The handbook, edited by Dr. Robert Santulli of Dartmouth-Hitchcock Medical Center, was published in 2011. Much of the content was written in 2010. You can read the handbook at no charge online, download it and print it yourself, or order a copy that will be sent at no charge.
This 341-page handbook contains 13 sections. Like Dorothy, I recommend Section 4, Taking Care of People with Memory Disorders. As with the other sections, section 4 contains a few items written by Dr. Santulli and lots of items reprinted from other publications, mostly those that focus on Alzheimer’s Disease.
One of the more useful items is Dr. Santulli’s “Do’s and Don’ts for Effective Communication.” The ten-item list of do’s and ten-item list of don’ts are copied below. (It’s section 4.1 of the handbook.)
I do NOT recommend Section 3.4, Lewy Body Dementia/ Dementia with Lewy Bodies (DLB). This section is a reprinted fact sheet from the “Lewy Body Dementia Directory” (zarcrom.com). There are better, more accurate fact sheets available from other sources, such as the LBDA (lbda.org).
If anyone else finds other worthwhile nuggets, let me know!
4.1 Do’s and Don’ts for Effective Communication
From Dartmouth Memory Handbook
Robert B. Santulli, M.D
Revised September, 2010
Below are suggestions for attitudes to have and techniques to use when interacting with someone with Alzheimer’s disease or other dementia. There are also a set of suggestions for interactions to avoid.
1. Do have “Unconditional Positive Regard”
No matter how difficult the behaviors of the person with dementia can be, respond with patience, without anger, and with affection.
2. Do make all communications short, simple and clear
Give only one direction; one question; one idea at a time.
3. Do tell the person who you are if there appears to be doubt
4. Do call the person by name
5. Do speak slowly
The person with dementia may take longer to accurately process and understand what is being said.
6. Do use closed-ended questions which can be answered “Yes” or “No”
For example, ask: “Did you enjoy the roast beef at dinner?” rather than: “What did you have for dinner?”
7. Do find a different way to say the same thing if it wasn’t understood the first time(s)
Usually, a simpler, more concrete statement, with fewer words will be better understood.
8. Do use distraction, partial truths, or even “fiblets” when necessary, if telling the whole truth will upset the person with dementia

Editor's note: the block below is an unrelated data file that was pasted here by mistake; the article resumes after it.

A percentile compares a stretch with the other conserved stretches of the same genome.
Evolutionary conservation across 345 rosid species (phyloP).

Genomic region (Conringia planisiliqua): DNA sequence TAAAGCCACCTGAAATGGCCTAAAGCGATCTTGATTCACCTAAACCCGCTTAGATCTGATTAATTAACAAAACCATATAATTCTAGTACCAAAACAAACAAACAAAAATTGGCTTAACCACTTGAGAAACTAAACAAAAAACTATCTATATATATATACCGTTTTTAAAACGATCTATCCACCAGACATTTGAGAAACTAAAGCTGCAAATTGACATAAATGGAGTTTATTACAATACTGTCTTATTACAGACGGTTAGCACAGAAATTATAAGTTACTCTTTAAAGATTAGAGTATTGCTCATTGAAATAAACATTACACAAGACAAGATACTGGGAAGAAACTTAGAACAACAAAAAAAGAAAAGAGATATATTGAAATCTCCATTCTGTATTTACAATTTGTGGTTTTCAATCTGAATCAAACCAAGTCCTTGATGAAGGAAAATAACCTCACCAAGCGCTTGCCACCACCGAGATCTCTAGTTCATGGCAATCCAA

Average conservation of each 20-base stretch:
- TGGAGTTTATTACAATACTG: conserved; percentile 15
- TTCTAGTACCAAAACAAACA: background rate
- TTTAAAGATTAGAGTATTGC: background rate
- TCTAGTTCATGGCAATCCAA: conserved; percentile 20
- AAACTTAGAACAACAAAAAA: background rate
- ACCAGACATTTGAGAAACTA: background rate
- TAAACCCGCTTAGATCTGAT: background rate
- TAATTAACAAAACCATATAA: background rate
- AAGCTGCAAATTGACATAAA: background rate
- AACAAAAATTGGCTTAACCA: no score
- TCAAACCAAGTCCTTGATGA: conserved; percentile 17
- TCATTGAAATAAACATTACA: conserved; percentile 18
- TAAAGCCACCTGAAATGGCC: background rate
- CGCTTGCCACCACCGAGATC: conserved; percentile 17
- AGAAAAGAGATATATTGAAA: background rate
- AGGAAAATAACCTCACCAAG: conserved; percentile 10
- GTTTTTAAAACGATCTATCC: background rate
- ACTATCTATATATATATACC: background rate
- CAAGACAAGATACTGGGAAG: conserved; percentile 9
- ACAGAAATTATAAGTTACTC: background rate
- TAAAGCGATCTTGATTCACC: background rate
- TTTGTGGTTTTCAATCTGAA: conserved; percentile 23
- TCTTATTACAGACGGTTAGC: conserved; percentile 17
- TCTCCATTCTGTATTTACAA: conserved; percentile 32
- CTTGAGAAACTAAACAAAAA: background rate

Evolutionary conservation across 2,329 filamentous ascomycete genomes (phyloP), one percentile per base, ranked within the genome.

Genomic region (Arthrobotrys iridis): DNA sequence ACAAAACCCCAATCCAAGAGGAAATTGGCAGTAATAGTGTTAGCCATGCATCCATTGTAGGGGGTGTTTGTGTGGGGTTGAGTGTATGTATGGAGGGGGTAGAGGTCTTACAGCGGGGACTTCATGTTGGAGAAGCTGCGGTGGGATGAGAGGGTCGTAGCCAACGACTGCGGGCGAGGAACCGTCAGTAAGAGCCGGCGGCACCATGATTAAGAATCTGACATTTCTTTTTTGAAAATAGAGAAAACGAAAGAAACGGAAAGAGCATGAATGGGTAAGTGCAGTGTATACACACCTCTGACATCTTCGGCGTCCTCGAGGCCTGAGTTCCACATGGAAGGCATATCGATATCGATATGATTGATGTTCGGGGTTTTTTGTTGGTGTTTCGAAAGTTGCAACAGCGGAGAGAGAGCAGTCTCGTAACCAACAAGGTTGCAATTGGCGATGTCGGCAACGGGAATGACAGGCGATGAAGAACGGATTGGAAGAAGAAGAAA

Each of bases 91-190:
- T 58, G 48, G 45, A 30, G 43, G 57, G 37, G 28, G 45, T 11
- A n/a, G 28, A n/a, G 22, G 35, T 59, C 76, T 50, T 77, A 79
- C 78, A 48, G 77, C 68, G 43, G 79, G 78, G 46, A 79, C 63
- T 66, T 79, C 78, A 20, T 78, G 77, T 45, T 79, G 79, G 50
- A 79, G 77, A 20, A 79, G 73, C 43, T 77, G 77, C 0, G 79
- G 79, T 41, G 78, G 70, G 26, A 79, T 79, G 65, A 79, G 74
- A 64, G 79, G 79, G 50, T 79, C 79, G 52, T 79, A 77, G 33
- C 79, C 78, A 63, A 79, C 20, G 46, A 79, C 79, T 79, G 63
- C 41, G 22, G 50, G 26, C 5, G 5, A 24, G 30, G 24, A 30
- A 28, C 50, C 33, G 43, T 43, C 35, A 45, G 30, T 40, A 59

For example, in answer to the question, “Where is my mother?” it sometimes might be better to say: “She’s not here right now” rather than “She died twenty years ago”.
9. Do use repetition as much as necessary
Be prepared to say the same things over and over because the person with dementia can’t recall them for more than a few moments at a time
10. Do use techniques to attract and maintain the person’s attention
Smile; make eye contact; use gestures and touch
1. Don’t ever say:
“Do you remember?”
“Try to remember!”
“Did you forget?”
“How could you not know that??
2. Don’t ask questions that directly challenge short term memory.
Don’t say, “Do you remember what we did last night” because the answer will likely be “no”, and this may be humiliating for the person with dementia
3. Don’t talk in paragraphs.
Persons with dementia may be unable to follow a complex set of ideas presented. Offer one idea at a time. One noun and one verb in one sentence is enough for the person with Alzheimer’s disease
4. Don’t say anything that points out the person’s memory difficulty
Avoid remarks like: “I just told you that” or “We already talked about that” — just repeat it again (and again)
5. Don’t talk in front of the person as if he or she were not present
Always include the person with dementia in any conversation when they are physically present.
6. Don’t use lots of pronouns
Avoid “there, that, those, they, him, her, it; use nouns instead. For example, “why don’t you sit in the blue chair” rather than
“why don’t you sit there”
7. Don’t use slang, unfamiliar words, or jargon
The latest expressions in common parlance may not be understood by the person with dementia.
8. Don’t use patronizing language or “baby talk”
Even very demented persons are sensitive to being “talked down” to or patronized, and will feel offended, angry or hurt.
9. Don’t use sarcasm, irony; be cautious with humor
This kind of humor may be well-intended but can easily backfire and cause hurt or confusion.
10. Don’t be impatient.
If you ask a question, wait for a response. Give the person time to process the question and think about their answer